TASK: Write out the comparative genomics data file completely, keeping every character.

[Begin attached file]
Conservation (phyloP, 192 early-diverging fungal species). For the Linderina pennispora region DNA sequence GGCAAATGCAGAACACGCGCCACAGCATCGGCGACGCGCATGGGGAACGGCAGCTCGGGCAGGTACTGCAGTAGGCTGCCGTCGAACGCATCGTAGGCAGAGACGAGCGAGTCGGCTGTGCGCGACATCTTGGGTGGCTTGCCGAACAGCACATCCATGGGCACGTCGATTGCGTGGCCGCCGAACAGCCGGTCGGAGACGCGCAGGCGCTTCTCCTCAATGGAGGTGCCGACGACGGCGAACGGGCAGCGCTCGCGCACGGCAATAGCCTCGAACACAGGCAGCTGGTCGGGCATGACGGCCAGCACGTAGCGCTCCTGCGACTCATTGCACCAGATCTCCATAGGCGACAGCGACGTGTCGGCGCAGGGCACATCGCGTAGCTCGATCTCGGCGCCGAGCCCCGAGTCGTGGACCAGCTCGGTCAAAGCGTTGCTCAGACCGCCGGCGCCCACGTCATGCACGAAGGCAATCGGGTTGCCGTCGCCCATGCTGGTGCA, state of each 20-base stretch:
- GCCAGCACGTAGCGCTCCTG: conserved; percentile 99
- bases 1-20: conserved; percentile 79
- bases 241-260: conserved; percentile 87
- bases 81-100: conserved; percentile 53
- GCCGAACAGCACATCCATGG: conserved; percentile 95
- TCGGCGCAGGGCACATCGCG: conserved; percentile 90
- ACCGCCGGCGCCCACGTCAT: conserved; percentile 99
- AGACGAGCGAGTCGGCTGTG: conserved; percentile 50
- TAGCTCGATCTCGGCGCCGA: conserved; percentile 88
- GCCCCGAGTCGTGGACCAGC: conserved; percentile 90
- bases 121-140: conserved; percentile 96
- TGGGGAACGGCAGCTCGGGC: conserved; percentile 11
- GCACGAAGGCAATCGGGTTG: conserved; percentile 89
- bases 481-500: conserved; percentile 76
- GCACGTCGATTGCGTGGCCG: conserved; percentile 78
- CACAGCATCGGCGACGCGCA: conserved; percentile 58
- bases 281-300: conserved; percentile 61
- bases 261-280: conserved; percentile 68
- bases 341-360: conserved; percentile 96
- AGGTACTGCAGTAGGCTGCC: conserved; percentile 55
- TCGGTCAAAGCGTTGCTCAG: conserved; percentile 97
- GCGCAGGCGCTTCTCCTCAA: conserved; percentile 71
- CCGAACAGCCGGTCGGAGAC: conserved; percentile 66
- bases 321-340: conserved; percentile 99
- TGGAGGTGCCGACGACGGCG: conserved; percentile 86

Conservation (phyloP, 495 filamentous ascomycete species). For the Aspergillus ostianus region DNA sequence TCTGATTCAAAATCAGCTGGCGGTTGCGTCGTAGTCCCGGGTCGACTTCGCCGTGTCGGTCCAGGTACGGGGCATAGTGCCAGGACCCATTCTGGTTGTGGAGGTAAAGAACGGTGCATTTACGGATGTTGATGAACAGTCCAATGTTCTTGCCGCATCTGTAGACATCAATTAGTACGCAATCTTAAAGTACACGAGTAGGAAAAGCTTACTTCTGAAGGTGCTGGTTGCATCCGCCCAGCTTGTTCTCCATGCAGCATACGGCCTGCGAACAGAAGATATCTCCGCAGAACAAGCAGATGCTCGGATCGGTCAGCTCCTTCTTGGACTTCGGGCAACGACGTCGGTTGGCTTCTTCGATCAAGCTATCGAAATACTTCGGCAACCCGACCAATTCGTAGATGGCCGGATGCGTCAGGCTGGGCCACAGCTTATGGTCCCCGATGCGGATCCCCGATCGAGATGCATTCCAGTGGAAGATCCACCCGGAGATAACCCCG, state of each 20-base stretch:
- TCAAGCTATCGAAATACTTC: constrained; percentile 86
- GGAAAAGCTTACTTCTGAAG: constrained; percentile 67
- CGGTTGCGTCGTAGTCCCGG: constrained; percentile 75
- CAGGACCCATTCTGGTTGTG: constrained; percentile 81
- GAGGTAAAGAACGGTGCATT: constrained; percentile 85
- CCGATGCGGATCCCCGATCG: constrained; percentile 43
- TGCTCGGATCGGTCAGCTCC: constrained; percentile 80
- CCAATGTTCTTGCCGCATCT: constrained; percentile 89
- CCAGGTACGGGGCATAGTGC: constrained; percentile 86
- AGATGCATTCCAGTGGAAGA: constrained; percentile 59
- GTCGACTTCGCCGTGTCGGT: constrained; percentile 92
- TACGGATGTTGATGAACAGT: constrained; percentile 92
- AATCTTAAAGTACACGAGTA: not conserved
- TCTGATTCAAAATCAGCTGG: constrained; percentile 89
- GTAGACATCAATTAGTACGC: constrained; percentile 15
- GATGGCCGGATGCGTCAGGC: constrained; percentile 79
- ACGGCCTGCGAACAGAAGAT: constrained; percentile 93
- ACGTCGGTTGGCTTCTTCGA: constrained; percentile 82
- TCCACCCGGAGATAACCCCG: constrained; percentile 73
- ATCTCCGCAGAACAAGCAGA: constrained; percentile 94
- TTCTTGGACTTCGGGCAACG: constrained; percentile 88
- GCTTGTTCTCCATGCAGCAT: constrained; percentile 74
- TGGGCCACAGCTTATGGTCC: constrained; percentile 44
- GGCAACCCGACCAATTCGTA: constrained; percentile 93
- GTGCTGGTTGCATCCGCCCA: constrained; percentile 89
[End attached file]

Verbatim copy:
Conservation (phyloP, 192 early-diverging fungal species). For the Linderina pennispora region DNA sequence GGCAAATGCAGAACACGCGCCACAGCATCGGCGACGCGCATGGGGAACGGCAGCTCGGGCAGGTACTGCAGTAGGCTGCCGTCGAACGCATCGTAGGCAGAGACGAGCGAGTCGGCTGTGCGCGACATCTTGGGTGGCTTGCCGAACAGCACATCCATGGGCACGTCGATTGCGTGGCCGCCGAACAGCCGGTCGGAGACGCGCAGGCGCTTCTCCTCAATGGAGGTGCCGACGACGGCGAACGGGCAGCGCTCGCGCACGGCAATAGCCTCGAACACAGGCAGCTGGTCGGGCATGACGGCCAGCACGTAGCGCTCCTGCGACTCATTGCACCAGATCTCCATAGGCGACAGCGACGTGTCGGCGCAGGGCACATCGCGTAGCTCGATCTCGGCGCCGAGCCCCGAGTCGTGGACCAGCTCGGTCAAAGCGTTGCTCAGACCGCCGGCGCCCACGTCATGCACGAAGGCAATCGGGTTGCCGTCGCCCATGCTGGTGCA, state of each 20-base stretch:
- GCCAGCACGTAGCGCTCCTG: conserved; percentile 99
- bases 1-20: conserved; percentile 79
- bases 241-260: conserved; percentile 87
- bases 81-100: conserved; percentile 53
- GCCGAACAGCACATCCATGG: conserved; percentile 95
- TCGGCGCAGGGCACATCGCG: conserved; percentile 90
- ACCGCCGGCGCCCACGTCAT: conserved; percentile 99
- AGACGAGCGAGTCGGCTGTG: conserved; percentile 50
- TAGCTCGATCTCGGCGCCGA: conserved; percentile 88
- GCCCCGAGTCGTGGACCAGC: conserved; percentile 90
- bases 121-140: conserved; percentile 96
- TGGGGAACGGCAGCTCGGGC: conserved; percentile 11
- GCACGAAGGCAATCGGGTTG: conserved; percentile 89
- bases 481-500: conserved; percentile 76
- GCACGTCGATTGCGTGGCCG: conserved; percentile 78
- CACAGCATCGGCGACGCGCA: conserved; percentile 58
- bases 281-300: conserved; percentile 61
- bases 261-280: conserved; percentile 68
- bases 341-360: conserved; percentile 96
- AGGTACTGCAGTAGGCTGCC: conserved; percentile 55
- TCGGTCAAAGCGTTGCTCAG: conserved; percentile 97
- GCGCAGGCGCTTCTCCTCAA: conserved; percentile 71
- CCGAACAGCCGGTCGGAGAC: conserved; percentile 66
- bases 321-340: conserved; percentile 99
- TGGAGGTGCCGACGACGGCG: conserved; percentile 86

Conservation (phyloP, 495 filamentous ascomycete species). For the Aspergillus ostianus region DNA sequence TCTGATTCAAAATCAGCTGGCGGTTGCGTCGTAGTCCCGGGTCGACTTCGCCGTGTCGGTCCAGGTACGGGGCATAGTGCCAGGACCCATTCTGGTTGTGGAGGTAAAGAACGGTGCATTTACGGATGTTGATGAACAGTCCAATGTTCTTGCCGCATCTGTAGACATCAATTAGTACGCAATCTTAAAGTACACGAGTAGGAAAAGCTTACTTCTGAAGGTGCTGGTTGCATCCGCCCAGCTTGTTCTCCATGCAGCATACGGCCTGCGAACAGAAGATATCTCCGCAGAACAAGCAGATGCTCGGATCGGTCAGCTCCTTCTTGGACTTCGGGCAACGACGTCGGTTGGCTTCTTCGATCAAGCTATCGAAATACTTCGGCAACCCGACCAATTCGTAGATGGCCGGATGCGTCAGGCTGGGCCACAGCTTATGGTCCCCGATGCGGATCCCCGATCGAGATGCATTCCAGTGGAAGATCCACCCGGAGATAACCCCG, state of each 20-base stretch:
- TCAAGCTATCGAAATACTTC: constrained; percentile 86
- GGAAAAGCTTACTTCTGAAG: constrained; percentile 67
- CGGTTGCGTCGTAGTCCCGG: constrained; percentile 75
- CAGGACCCATTCTGGTTGTG: constrained; percentile 81
- GAGGTAAAGAACGGTGCATT: constrained; percentile 85
- CCGATGCGGATCCCCGATCG: constrained; percentile 43
- TGCTCGGATCGGTCAGCTCC: constrained; percentile 80
- CCAATGTTCTTGCCGCATCT: constrained; percentile 89
- CCAGGTACGGGGCATAGTGC: constrained; percentile 86
- AGATGCATTCCAGTGGAAGA: constrained; percentile 59
- GTCGACTTCGCCGTGTCGGT: constrained; percentile 92
- TACGGATGTTGATGAACAGT: constrained; percentile 92
- AATCTTAAAGTACACGAGTA: not conserved
- TCTGATTCAAAATCAGCTGG: constrained; percentile 89
- GTAGACATCAATTAGTACGC: constrained; percentile 15
- GATGGCCGGATGCGTCAGGC: constrained; percentile 79
- ACGGCCTGCGAACAGAAGAT: constrained; percentile 93
- ACGTCGGTTGGCTTCTTCGA: constrained; percentile 82
- TCCACCCGGAGATAACCCCG: constrained; percentile 73
- ATCTCCGCAGAACAAGCAGA: constrained; percentile 94
- TTCTTGGACTTCGGGCAACG: constrained; percentile 88
- GCTTGTTCTCCATGCAGCAT: constrained; percentile 74
- TGGGCCACAGCTTATGGTCC: constrained; percentile 44
- GGCAACCCGACCAATTCGTA: constrained; percentile 93
- GTGCTGGTTGCATCCGCCCA: constrained; percentile 89